When Will Investors Give Up On The Market?

SuperBernanke

The intent of Fed policy has been to stimulate economic growth by keeping interest rates low and printing money. The ultimate goal is to create a level of inflation that resembles growth. Devaluing the dollar makes exports seemingly more attractive. At least, that is the goal. Unfortunately, the ability to stimulate the economy by Fed policy has been debatable. The ability to inflate asset prices is not debatable. The market has surged as a result of Fed policy, that is, until recently.

Refocus

Rather than my usual rant about why Fed policy will not stimulate growth, or lead to a stable stock and bond market, I will focus on what it will do. I was among the first to write and speak about “unintended consequences” of Fed policy. I am going to attempt to outlive what I consider one of the least talked about, and most obvious unintended consequence; the death of the public market.

Spellbound

What can be said about a market that is under the spell of essentially one man? That man is Ben Bernanke. In the midst of economic and earnings reports, nothing has greater impact than the linguistic stylings of the man himself. Remember, he promised that money printing doesn’t cause asset bubbles. This “man of steel” promises that he will save the market and the economy. Such claims have been the staple of the daily diet of momentum traders and index fund investors world wide. He is the safety net, promising to “catch” the market if it falls. Bernanke is the ultimate enabler of the relentless acceptance of greater risk for the sake of not missing out.

A Bear in Bulls Clothing

Recently, one of my very bullish hedge fund friends asked me if I was tired of fighting the Fed. My answer was “not really, just tired of fighting people who won’t fight the Fed.” In the end, they will be wrong again. My hedge fund friend is smart. He knows just how artificial this rally has been. He is a bear in bull’s clothing. My friend also believes that if a market appreciates by artificial means for too long, investors will begin to think the game is rigged. The momentum players have the advantage. They will be out before you can say “Ben Bernanke, help us.” My friend is a fast trader who understands the mysteries of high frequency trading. He is a brilliant market technician, and an expert at fundamental analysis and macroeconomics; or should I say, he was an expert. Now, he’s an expert at not fighting the Fed.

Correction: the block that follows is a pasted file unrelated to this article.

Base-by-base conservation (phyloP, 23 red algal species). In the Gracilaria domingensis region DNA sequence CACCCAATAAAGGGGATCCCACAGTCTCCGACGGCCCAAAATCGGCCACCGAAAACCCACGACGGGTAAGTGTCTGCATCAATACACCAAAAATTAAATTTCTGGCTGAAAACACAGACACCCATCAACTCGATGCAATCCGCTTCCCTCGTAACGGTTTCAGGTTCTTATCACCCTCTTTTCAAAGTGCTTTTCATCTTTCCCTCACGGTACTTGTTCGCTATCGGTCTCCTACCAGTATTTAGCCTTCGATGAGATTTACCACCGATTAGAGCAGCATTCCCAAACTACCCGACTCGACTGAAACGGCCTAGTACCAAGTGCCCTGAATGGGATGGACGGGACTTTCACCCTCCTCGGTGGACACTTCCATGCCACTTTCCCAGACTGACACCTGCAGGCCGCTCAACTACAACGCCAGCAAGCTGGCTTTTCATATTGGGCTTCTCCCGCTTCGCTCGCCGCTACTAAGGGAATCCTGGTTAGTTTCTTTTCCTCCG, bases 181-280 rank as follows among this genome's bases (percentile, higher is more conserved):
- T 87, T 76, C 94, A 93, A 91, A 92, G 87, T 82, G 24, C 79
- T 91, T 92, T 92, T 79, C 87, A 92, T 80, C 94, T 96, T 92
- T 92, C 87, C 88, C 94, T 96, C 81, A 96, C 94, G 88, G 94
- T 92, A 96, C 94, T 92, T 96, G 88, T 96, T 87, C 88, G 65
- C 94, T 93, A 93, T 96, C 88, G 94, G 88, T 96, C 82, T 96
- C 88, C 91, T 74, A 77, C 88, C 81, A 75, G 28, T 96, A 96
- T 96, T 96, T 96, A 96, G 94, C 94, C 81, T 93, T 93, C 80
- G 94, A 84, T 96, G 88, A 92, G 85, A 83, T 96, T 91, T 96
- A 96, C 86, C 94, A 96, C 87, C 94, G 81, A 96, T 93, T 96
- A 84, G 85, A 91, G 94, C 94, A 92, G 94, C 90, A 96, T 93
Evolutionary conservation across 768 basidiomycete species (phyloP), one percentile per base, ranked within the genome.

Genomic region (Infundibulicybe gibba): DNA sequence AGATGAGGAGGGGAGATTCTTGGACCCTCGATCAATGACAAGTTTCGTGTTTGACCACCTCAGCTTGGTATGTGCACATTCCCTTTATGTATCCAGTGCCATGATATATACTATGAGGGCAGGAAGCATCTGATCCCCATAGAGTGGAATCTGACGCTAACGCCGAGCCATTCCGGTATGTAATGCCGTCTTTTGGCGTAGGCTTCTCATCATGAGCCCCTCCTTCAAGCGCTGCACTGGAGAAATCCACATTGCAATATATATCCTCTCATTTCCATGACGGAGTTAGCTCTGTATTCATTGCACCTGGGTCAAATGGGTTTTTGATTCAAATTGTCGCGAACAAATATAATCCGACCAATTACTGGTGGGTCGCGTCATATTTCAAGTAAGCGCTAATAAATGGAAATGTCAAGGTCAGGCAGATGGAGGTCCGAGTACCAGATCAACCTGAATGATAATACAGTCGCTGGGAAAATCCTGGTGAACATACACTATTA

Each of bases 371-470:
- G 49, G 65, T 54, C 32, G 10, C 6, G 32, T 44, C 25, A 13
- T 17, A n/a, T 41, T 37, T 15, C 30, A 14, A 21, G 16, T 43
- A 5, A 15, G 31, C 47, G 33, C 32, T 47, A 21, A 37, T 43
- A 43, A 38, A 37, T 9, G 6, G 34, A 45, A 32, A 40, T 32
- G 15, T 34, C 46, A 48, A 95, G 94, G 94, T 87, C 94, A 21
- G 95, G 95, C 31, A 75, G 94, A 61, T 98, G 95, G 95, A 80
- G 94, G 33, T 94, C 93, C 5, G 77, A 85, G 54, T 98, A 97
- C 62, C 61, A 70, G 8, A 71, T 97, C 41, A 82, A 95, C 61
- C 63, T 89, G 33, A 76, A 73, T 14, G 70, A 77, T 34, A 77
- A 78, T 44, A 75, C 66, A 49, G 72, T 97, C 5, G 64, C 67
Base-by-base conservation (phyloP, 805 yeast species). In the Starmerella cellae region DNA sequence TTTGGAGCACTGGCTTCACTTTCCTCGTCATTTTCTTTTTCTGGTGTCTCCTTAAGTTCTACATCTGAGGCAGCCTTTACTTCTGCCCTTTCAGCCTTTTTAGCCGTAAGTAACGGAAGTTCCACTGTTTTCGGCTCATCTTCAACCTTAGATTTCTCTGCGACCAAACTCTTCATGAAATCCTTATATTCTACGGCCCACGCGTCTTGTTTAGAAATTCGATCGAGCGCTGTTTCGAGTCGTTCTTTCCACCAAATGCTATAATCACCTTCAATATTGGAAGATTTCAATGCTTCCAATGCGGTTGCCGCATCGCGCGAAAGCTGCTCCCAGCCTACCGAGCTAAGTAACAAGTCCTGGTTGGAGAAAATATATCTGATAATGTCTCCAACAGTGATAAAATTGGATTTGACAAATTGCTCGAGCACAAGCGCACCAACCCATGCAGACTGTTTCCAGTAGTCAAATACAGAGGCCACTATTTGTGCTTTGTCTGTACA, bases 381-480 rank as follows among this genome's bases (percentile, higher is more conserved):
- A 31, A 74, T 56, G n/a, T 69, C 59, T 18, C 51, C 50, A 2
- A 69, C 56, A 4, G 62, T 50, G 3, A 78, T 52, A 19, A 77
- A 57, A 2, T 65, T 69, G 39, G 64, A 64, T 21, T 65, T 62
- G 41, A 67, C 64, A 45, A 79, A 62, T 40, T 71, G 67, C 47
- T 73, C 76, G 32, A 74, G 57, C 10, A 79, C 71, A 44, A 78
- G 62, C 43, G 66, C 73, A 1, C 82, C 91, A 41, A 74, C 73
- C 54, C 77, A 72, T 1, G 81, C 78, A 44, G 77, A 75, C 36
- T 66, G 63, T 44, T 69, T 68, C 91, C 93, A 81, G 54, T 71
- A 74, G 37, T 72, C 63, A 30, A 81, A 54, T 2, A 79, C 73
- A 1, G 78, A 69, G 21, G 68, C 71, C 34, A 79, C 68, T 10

Ugly Truth

The ugly truth is, once you abandon those strategies of analysis that make investing the brilliant endeavor that it is, in favor of not fighting the Fed, you will consider everything but the Fed to be irrelevant. If analysis becomes irrelevant, investors then become just another beneficiary or victim of haphazard government policy.

Risk

What made the free market great has been risk. The elimination, or supposed elimination of risk by the Central Bank, will in fact create an inconceivable level of risk. Upon the realization that the Fed cannot control investor behavior, (one example being Japan) the declines will be monumental. To go back to the good old days of solid analysis, will be impossible due to the threat of massive Central Bank intervention always looming over a once free market. Whether the Fed “tapers” or not is irrelevant. It ‘s whether they acknowledge the limitations of this near useless Keynesian experiment. Ultimately, few investors outside of the institutional or high frequency traders, (with the fastest computers) will find much comfort in a market controlled by the whims and will of a few well-intentioned, yet grossly misguided, men and women.

Trust

Hopefully, whatever is said or not said by the Fed or its minions, involves specific mention of the severe limitations to accomplish much more that what it already has. The long term risk is far greater than the value of a few upticks in the stock market. The ultimate risk is the death of the public market. Once you lose trust and acknowledgement of investors, it will be decades before it comes back.

To see the article as it appeared in Forbes, please click here.